Australia Telescope National Facility Australia Commonwealth Scientific and Industrial Research Organisation (CSIRO) CSIRO's ROLE IN
FIRST MOON LANDING


It was one great step for mankind, and it was taken at 12.56 pm on 21 July, Australian Eastern Time, just 30 years ago.

"Neil Armstrong's first steps on the Moon were watched by six hundred million people," says Dr John Reynolds of CSIRO Parkes Observatory. "And the signals from the Moon were received by the Honeysuckle Creek tracking station in the mountains outside Canberra and Parkes in NSW, as well as NASA's Goldstone station in California."

The signals were relayed to Mission Control at Houston, which initially switched between the sources to try to get the best picture.

Exactly three decades after the TV broadcast of the first Moon landing began, Shuttle astronaut Jim Reilly will unveil a plaque on CSIRO's Parkes telescope commemorating the telescope's role in receiving those pictures and transmitting them to the world.

"Eight minutes after the broadcast started the Moon had risen into the Parkes telescope's full field of view. Parkes was a much larger dish than Honeysuckle, captured more signal and so produced better pictures," says Dr Reynolds.

"Houston switched to Parkes and remained with those pictures for the rest of the two-and-a-half hour broadcast. Using a less sensitive 'off-axis' detector Parkes had also seen the 'first step' six minutes earlier, but those pictures were of lower quality and were not broadcast internationally."


Left Parkes Radio Telescope. Right Personnel in the Parkes control room.
L-R (rear): George Kropp, William Reytar
L-R (front): Robert Taylor (NASA Operations Manager),
Wilson Hunter (NASA representative in Australia),
John Bolton (Director, Parkes Observatory)

Photo: K. Nash

In late 1968 NASA had asked for Parkes to be used in the Apollo 11 mission. The telescope would act as backup for NASA's Goldstone dish. Using it also provided extra gain in signal strength from the Moon. This meant that during the tightly scheduled first moonwalk the astronauts would not have to spend time setting up a large antenna to get the necessary signal strength.

The then Director of the Parkes Observatory, Mr John Bolton insisted on a one-line contract with NASA: "The [CSIRO] Radiophysics Division would agree to support the Apollo 11 mission".


Mr Wilson Hunter, NASA representative in Australia
(At rear, John Bolton, Director of the Parkes Observatory)
Photo: K. Nash

At 6:17 am (AEST) on 21 July, astronauts Neil Armstrong and Edwin (Buzz) Aldrin landed their Lunar Module "Eagle" on the Sea of Tranquillity. It was still some hours before the Moon would rise over Parkes. Departing from the original plan, Armstrong opted for an immediate moonwalk. But it took the astronauts so long to don their spacesuits and depressurise the Lunar Module cabin that as they left the module the Moon was just rising at Parkes.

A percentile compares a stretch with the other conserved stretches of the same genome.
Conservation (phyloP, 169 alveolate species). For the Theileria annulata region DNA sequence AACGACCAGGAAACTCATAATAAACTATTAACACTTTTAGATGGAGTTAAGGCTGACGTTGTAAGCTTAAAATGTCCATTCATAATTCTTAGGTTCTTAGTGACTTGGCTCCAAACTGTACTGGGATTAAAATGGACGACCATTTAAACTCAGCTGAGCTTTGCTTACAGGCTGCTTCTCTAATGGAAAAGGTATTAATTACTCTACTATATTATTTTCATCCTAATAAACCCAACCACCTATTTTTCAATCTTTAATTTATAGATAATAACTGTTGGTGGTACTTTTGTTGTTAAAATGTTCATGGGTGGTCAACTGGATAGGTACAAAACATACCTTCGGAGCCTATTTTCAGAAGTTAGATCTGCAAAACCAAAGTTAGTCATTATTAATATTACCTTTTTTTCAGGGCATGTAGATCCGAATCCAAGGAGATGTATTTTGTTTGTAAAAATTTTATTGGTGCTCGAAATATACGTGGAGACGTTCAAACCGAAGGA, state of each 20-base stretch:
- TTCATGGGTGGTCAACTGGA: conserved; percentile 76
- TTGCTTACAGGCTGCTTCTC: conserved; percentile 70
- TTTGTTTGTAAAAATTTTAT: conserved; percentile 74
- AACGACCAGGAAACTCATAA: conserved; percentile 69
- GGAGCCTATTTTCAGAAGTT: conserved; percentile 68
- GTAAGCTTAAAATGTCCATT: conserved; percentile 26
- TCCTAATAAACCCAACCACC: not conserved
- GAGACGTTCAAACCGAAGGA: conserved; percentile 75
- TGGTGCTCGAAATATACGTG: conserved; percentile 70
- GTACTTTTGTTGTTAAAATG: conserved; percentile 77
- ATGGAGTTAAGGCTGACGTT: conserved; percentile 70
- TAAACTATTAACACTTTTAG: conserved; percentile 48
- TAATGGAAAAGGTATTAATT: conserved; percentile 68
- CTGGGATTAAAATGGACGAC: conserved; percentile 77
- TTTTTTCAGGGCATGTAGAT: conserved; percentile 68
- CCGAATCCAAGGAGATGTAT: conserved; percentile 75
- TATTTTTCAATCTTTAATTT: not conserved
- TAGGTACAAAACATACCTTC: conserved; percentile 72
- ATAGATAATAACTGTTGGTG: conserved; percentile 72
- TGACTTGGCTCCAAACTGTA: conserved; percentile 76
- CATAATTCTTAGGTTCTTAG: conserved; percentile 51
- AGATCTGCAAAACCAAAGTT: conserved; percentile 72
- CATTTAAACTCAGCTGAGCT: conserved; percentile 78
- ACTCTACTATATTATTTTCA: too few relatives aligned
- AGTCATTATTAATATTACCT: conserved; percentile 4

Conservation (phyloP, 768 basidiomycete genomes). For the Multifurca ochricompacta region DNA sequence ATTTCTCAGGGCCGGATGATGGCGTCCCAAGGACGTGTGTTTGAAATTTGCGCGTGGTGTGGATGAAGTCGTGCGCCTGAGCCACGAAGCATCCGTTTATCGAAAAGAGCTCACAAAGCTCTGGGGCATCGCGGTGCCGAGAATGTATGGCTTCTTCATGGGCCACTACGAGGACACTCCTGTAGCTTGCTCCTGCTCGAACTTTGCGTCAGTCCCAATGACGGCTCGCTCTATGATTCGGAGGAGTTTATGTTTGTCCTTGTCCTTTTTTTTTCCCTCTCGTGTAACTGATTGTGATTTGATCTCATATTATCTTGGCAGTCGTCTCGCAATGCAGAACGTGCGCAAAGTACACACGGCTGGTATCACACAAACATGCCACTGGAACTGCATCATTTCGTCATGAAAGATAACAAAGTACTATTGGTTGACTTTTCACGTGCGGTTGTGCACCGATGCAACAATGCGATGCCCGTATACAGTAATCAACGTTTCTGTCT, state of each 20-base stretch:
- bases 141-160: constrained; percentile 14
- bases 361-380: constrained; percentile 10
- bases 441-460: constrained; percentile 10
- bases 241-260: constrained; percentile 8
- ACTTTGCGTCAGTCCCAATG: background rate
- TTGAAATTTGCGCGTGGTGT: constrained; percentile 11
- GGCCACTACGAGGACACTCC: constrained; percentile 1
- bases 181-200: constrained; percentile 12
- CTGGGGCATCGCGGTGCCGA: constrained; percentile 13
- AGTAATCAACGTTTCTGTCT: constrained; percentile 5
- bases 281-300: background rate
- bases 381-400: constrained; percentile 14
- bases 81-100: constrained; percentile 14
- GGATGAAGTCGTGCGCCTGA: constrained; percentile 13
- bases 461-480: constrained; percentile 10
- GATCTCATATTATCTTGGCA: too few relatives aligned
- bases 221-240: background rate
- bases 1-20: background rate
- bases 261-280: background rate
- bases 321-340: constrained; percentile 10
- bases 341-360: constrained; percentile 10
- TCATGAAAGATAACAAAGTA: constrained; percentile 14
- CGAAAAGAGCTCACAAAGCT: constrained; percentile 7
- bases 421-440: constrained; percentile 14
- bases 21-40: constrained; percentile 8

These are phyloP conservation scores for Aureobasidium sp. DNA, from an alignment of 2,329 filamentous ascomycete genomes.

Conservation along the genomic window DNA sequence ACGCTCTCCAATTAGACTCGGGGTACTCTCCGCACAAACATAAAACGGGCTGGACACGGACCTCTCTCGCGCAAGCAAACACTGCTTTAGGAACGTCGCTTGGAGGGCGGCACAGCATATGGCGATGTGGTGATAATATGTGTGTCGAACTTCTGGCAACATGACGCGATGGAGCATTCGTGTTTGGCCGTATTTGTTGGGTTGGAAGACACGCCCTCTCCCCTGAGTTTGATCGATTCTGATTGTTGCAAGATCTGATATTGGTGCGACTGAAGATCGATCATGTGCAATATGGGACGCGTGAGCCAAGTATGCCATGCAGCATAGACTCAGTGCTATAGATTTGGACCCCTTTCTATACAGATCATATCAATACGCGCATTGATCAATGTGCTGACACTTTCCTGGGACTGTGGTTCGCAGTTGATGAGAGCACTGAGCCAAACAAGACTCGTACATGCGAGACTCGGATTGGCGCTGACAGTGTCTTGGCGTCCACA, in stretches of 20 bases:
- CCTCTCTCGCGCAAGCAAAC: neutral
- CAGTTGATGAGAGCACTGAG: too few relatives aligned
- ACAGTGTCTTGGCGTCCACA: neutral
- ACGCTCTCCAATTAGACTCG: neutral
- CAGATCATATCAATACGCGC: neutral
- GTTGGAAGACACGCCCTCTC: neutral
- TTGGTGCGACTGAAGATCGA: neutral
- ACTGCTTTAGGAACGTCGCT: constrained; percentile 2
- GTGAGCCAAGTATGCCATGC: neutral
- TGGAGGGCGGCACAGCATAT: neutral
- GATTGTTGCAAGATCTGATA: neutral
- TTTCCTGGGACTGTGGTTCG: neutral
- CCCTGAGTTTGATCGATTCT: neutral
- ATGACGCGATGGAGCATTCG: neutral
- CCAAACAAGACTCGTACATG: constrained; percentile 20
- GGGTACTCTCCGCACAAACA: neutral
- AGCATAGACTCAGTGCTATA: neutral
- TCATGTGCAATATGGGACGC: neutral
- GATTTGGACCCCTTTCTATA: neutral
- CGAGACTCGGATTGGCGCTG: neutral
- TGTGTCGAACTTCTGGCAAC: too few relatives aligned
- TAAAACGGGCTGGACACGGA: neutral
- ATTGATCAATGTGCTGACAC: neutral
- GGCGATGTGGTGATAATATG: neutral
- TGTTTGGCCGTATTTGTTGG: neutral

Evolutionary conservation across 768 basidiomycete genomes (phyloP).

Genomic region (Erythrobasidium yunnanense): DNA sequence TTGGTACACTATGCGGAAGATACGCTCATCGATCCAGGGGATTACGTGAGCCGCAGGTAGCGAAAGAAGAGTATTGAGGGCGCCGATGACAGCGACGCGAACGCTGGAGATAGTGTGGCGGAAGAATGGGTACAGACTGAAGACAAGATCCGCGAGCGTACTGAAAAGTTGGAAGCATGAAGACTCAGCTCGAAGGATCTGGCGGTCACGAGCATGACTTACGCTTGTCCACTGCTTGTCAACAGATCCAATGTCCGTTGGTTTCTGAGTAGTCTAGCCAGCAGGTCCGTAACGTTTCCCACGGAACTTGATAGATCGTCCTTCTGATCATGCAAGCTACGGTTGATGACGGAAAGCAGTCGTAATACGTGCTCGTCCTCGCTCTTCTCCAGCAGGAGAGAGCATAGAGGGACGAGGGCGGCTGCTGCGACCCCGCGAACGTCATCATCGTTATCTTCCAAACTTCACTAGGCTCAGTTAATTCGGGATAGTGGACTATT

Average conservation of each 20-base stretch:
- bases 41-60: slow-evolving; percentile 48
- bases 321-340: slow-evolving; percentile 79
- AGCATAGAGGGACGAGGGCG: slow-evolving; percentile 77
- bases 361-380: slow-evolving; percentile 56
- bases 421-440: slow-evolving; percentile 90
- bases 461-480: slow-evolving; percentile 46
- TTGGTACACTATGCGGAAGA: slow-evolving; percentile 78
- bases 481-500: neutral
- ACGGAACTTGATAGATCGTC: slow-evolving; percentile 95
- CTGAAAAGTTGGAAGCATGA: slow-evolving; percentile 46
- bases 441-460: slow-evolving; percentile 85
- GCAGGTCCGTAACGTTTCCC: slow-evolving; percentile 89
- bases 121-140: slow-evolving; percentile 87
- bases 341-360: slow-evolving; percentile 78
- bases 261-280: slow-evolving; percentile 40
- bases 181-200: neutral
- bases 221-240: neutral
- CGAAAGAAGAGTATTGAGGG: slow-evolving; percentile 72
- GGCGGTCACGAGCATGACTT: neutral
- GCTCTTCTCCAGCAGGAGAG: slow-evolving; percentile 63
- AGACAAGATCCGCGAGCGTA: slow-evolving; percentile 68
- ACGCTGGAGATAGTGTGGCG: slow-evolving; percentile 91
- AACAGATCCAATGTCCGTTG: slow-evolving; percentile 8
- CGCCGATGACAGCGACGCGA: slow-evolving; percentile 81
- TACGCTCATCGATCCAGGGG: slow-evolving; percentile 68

"While fully tipped over waiting for the Moon to rise, the telescope was unexpectedly struck by a series of severe, 110-km per hour gusts of wind, which made the control room shudder," says Dr Reynolds. "Fortunately these stopped just before the tracking began.

"Parkes staffer Neil 'Fox' Mason, who was seated at the control desk, drove the telescope without being allowed to once turn around and see the incoming pictures on the TV monitor" says Dr Reynolds.


NASA and CSIRO personnel in the Parkes control room.
L-R: Taffy Bowen, John Shimmins,
(at back) William Reytar, Robert Taylor
Photo: K. Nash

The signals were sent to Sydney via specially installed microwave links. From there the TV signal was split. One signal went to the ABC studios at Gore Hill for distribution to Australian television networks. The other went to Houston for inclusion in the international telecast. Because the international broadcast signal had to travel halfway around the world from Sydney to Houston via the INTELSAT geostationary communications satellite over the Pacific Ocean, Australian audiences witnessed the moonwalk, and Armstrong's historic first step, some 300 milliseconds before the rest of the world.


Robert Taylor, NASA Operations Manager,
watching the live TV downlink from the Moon
received by the Parkes telescope

More information:

Dr John Reynolds, Officer-in-Charge, CSIRO Parkes Observatory
Tel: (02) 6861 1700

Mr John Sarkissian, CSIRO Parkes Observatory
Tel: (02) 6861 1745 or (02) 6863 4848
More Images and Information from Parkes

Mr Darren Osborne, Canberra Deep Space Communications Complex (Tidbinbilla)
Tel: (02) 6201 7838

Mr Mike Dinn
Tel: (02) 6281 4877

Former Director, Canberra Deep Space Communication Complex (Tidbinbilla);
ran Honeysuckle Creek Manned Flight Tracking Station for Apollo missions,
1967-1971

Mr Neil Mason
Tel: (02) 6862 2439

Dr Miriam Baltuck, NASA representative in Australia
Tel: (02) 6281 8501
Historic betacam footage of Apollo preparations at Parkes available.

Helen Sim, Communications Manager, CSIRO Australia Telescope National Facility
Email: hsim@atnf.csiro.au
Tel: +61 2 9372 4251
Fax: +61 2 9372 4444


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